By Dan Kennedy • The press, politics, technology, culture and other passions

Can print editions survive the decline of advertising at the Globe and elsewhere?

One of my correspondents urged me to look at the print edition of today’s Boston Globe and count up the ads. I did — and I didn’t even have to use the fingers on two hands. There were two quarter-page ads and two smaller ads in the A section and a full page of auto dealers in the sports section on page C3. And that was it. Monday’s paper was actually a little meatier, and here we are just a few shopping days before Christmas. Tuesday is generally a down day for newspaper advertising, so I expect it will pick up the rest of the week. Still, the ongoing decline is real.

The perennial question is whether the Globe will cut back on print days, as a number of daily papers have across the country. Not necessarily. The Globe charges about $1,400 a year for home delivery of the print edition, and that’s a lot of money. Maybe it’s also enough to keep seven-day print alive. After all, it would be difficult to offer just four, five or six print editions a week without also cutting the price.

At some point, I think it’s likely that most daily papers will have one big weekend print edition with digital-only the rest of the week. But when that will happen is anyone’s guess. As recently as a year ago, about 55% of the Globe’s consumer revenue came from its print edition even though digital subscriptions have long since left print circulation in the dust. Print will last as long as it continues to make sense economically.

Correction: I somehow missed the death notices and legal ads in today’s Globe. And since state law requires that legal s be published in print newspapers, that’s another reason to keep the print edition alive.

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  1. Jeffrey Good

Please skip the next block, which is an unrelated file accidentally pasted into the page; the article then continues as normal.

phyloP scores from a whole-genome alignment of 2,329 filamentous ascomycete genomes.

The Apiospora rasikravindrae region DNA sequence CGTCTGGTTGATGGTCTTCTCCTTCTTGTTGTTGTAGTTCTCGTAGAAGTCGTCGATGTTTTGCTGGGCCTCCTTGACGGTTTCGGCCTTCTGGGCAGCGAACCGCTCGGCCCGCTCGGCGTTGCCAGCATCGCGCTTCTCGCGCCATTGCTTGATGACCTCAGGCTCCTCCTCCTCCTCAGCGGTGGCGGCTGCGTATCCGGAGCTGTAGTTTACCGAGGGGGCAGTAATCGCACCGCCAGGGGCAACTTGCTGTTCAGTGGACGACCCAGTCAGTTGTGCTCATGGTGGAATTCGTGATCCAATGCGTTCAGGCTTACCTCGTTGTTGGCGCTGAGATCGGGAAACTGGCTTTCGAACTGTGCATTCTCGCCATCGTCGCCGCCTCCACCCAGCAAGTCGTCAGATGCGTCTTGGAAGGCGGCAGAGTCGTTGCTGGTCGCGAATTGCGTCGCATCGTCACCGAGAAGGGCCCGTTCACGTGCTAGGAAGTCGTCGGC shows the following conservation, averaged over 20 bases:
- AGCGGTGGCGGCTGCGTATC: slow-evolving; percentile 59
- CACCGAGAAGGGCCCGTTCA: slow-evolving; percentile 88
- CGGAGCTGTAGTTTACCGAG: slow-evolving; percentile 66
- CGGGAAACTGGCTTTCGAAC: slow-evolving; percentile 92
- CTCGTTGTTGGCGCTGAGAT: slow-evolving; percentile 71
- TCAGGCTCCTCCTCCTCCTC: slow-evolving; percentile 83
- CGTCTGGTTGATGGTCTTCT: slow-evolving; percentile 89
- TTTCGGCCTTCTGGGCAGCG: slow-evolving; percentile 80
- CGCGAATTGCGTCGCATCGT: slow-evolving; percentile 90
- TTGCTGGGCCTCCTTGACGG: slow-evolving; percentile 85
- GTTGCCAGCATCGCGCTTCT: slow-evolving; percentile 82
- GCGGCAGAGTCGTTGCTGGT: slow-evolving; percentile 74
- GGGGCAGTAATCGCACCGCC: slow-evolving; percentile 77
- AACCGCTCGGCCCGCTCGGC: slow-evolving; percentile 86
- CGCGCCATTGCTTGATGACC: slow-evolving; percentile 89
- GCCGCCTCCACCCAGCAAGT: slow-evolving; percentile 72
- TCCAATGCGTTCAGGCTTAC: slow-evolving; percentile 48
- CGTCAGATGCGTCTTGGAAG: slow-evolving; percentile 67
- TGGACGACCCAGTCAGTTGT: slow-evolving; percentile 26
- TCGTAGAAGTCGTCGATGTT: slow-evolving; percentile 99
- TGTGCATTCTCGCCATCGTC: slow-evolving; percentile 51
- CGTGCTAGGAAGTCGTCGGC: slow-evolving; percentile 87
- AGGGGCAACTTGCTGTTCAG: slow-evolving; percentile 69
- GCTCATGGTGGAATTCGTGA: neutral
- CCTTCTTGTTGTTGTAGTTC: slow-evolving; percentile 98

Even more stunning than the small number of ads is the fact that people pay $1,400/year for a print edition. I started reading newspapers as a junior high student in the 70s, built a career in them and swore I’d never stop reading the news in ink on paper. Guess what? Those kinds of prices — and I guess you need to make money where you can — have me happily reading digital editions every day and picking up the print edition (sometimes) on Sunday.

  2. Mark Laurence

    You missed a page and a half of obituaries, and half a page of legals, all of which are pretty good money-makers. But you’re definitely right, ad sales are sparse, especially on Mondays and Tuesdays but also every other day of the week. It surprises me because obviously newspaper subscribers must be a fairly wealthy group. Even though the demographic is much older than what ad buyers traditionally want, you’d think there would be interest in getting rich print readers to buy stuff. Old newspaper big advertisers like Macy’s and Quirk Auto and Best Buy are not reaching me now with any ads that I notice anywhere.
    I think the Globe and many other 7-day publishers realize that if they start dropping days, readers will get comfortable without the paper, and it will lead to a lot more cancellations. So they keep losing money on Tuesday, hoping to make it back on Friday, or Sunday. New Orleans’ Times Picayune tried printing 2 or 3 days a week, and they ended up being run out of town by the Baton Rouge Advocate, which started a 7 day New Orleans paper and eventually bought out the T-P.
    I find reading a print newspaper to be totally worth the price. Once a day, I get the entire product in an edited way, so I can instantly see what’s important, what’s interesting, and what’s just filler. On newspaper apps and websites, you get worn out from clicking through every story and constantly going down rabbit holes of distraction. I will never read and absorb a website the way I read a daily paper.

  3. Stephen R Nelson

    Believe it or not, there are 18 in today’s Metrowest News, not counting legal and classifieds. Lots of window and car ads.

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